With this it will be convenient to discuss the following:
Clauses 2 to 6, 16 to 47, and 52 to 56 stand part.
Government amendments 13 to 29.
That schedule 3 be the Third schedule to the Bill.
Government amendments 30 to 56.
That schedules 4 to 15 be schedules to the Bill.
I will speak briefly, as we have a fair amount to get through this afternoon. Obviously, I shall attempt to address any points that are made during the debate.
The Bill is progressing on the basis of consensus and therefore, at the request of the Opposition, we are not proceeding with a number of clauses. However, there has been no policy change. These provisions will make a significant contribution to the public finances, and the Government will legislate for the remaining provisions at the earliest opportunity, at the start of the new Parliament. The Government remain committed to the digital future of the tax system, a principle widely accepted on both sides of the House. We recognise the need for the House to consider such measures properly, as called for by my right hon. Friend Mr Tyrie and his Treasury Committee. That is why we have decided to pursue those measures in a Finance Bill in the next Parliament, in the light of the pressures on time that currently apply.
Clauses 1 and 3 provide for the annual charging of income tax in the current financial year and maintain the basic, higher and additional rates at the current level. The annual charge legislated for in the Finance Bill is essential for its continued collection, and it will enable the funding of vital public services during the coming year. Maintaining these rates, while increasing the tax-free personal allowance and the point at which people pay the higher rate of tax, means that we are delivering on important manifesto commitments. On top of that, as of April this year, increases in the personal allowance since 2010 will have cut a typical basic-rate taxpayer’s income tax bill by more than £1,000, taking 1.3 million people out of income tax in this Parliament alone.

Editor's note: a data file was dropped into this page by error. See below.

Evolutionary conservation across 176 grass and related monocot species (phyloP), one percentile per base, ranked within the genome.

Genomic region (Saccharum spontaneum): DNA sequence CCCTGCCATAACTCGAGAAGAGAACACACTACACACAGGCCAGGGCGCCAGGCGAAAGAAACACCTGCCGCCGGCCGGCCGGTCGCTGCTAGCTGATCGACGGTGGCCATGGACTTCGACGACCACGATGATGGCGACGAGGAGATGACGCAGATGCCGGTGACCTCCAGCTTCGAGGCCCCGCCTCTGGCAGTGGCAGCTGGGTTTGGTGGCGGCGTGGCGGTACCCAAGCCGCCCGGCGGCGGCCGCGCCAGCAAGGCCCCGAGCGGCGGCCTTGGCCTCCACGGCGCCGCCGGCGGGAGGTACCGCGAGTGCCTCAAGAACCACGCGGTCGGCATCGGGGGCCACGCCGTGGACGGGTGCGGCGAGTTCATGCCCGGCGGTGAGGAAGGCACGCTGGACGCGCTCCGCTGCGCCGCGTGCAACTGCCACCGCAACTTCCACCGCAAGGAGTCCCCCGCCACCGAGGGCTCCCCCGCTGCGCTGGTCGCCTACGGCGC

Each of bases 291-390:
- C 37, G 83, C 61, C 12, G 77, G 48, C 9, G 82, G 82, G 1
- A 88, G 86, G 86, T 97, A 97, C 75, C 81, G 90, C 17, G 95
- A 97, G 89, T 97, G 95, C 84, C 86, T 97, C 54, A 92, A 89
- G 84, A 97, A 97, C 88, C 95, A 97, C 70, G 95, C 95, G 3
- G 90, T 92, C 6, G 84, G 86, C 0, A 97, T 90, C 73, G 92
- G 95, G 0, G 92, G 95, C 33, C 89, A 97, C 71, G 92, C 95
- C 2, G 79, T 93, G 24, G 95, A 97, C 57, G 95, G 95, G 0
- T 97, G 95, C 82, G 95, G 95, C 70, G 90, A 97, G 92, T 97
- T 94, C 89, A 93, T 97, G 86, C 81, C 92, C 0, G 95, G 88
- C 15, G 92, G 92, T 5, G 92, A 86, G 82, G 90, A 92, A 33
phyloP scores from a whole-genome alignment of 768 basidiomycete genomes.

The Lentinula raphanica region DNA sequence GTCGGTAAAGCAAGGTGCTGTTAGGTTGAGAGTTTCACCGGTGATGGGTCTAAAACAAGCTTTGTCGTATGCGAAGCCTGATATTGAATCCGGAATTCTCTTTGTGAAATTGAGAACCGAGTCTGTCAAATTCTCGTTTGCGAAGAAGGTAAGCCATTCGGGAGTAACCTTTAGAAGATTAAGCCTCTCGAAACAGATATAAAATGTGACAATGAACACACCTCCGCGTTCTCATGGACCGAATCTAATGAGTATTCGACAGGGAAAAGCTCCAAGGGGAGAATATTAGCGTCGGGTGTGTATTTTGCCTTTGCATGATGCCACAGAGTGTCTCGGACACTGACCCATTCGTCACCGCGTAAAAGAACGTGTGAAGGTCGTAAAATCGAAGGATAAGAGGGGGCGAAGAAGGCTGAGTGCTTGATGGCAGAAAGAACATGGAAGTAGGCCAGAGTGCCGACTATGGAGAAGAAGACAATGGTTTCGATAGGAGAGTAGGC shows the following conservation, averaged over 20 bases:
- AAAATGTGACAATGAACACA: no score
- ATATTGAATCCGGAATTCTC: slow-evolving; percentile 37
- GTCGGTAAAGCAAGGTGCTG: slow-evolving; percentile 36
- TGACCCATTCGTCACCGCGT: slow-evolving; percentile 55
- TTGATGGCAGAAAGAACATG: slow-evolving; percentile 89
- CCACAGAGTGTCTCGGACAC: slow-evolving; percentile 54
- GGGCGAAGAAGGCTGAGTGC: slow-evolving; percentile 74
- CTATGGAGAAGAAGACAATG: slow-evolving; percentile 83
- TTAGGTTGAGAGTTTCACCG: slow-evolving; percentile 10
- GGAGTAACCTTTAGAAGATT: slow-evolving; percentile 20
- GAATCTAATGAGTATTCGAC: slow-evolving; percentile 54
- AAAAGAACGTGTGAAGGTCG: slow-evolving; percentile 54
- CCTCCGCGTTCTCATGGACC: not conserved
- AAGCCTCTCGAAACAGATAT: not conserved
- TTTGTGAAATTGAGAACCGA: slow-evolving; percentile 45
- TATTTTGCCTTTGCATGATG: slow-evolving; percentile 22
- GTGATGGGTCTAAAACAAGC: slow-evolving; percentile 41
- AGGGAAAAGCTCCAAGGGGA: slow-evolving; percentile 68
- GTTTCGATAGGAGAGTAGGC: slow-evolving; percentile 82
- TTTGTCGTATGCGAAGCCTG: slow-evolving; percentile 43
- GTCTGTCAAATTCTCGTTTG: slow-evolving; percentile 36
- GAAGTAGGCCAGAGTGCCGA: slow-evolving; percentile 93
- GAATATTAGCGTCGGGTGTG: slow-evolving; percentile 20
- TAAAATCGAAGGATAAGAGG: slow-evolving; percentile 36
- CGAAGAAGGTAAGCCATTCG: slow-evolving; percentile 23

Clause 4 will maintain the starting-rate limit for savings income—applied to the savings of those with low earnings—at its current level of £5,000 for the 2017-18 tax year; clause 6 will charge corporation tax for the forthcoming financial year; and clauses 17 and 18 will make changes in the taxation of pensions. Clause 18 legislates for a significant anti-avoidance measure announced at the spring Budget. It will make changes to ensure that pension transfers to qualifying recognised overseas pension schemes requested on or after
Before the changes were announced in the spring Budget, an individual retiring abroad could transfer up to £1 million in pension savings, without facing a charge, to a pension scheme anywhere in the world provided that it met certain requirements. Overseas pension transfers had become increasingly marketed and used as a way to gain an unfair tax advantage on pension savings that had had UK tax relief. That was obviously contrary to the policy rationale for allowing transfers of UK tax-relieved pension savings to be made free of UK tax for overseas schemes. This charge will deter those who seek to gain an unfair tax advantage by transferring their pensions abroad. Exemptions allow those with a genuine need to transfer their pensions abroad to do so tax-free.
Clause 17 will make various changes in the tax treatment of specialist foreign pension schemes to make it more consistent with the taxation of domestic pensions.
Clause 21 will simplify the payment of distributions by some types of investment fund. Following the Government’s introduction of the personal savings allowance, 98% of adults have no tax to pay on savings income. In line with that, the clause will remove the requirement to deduct at source tax that must subsequently be reclaimed by the saver.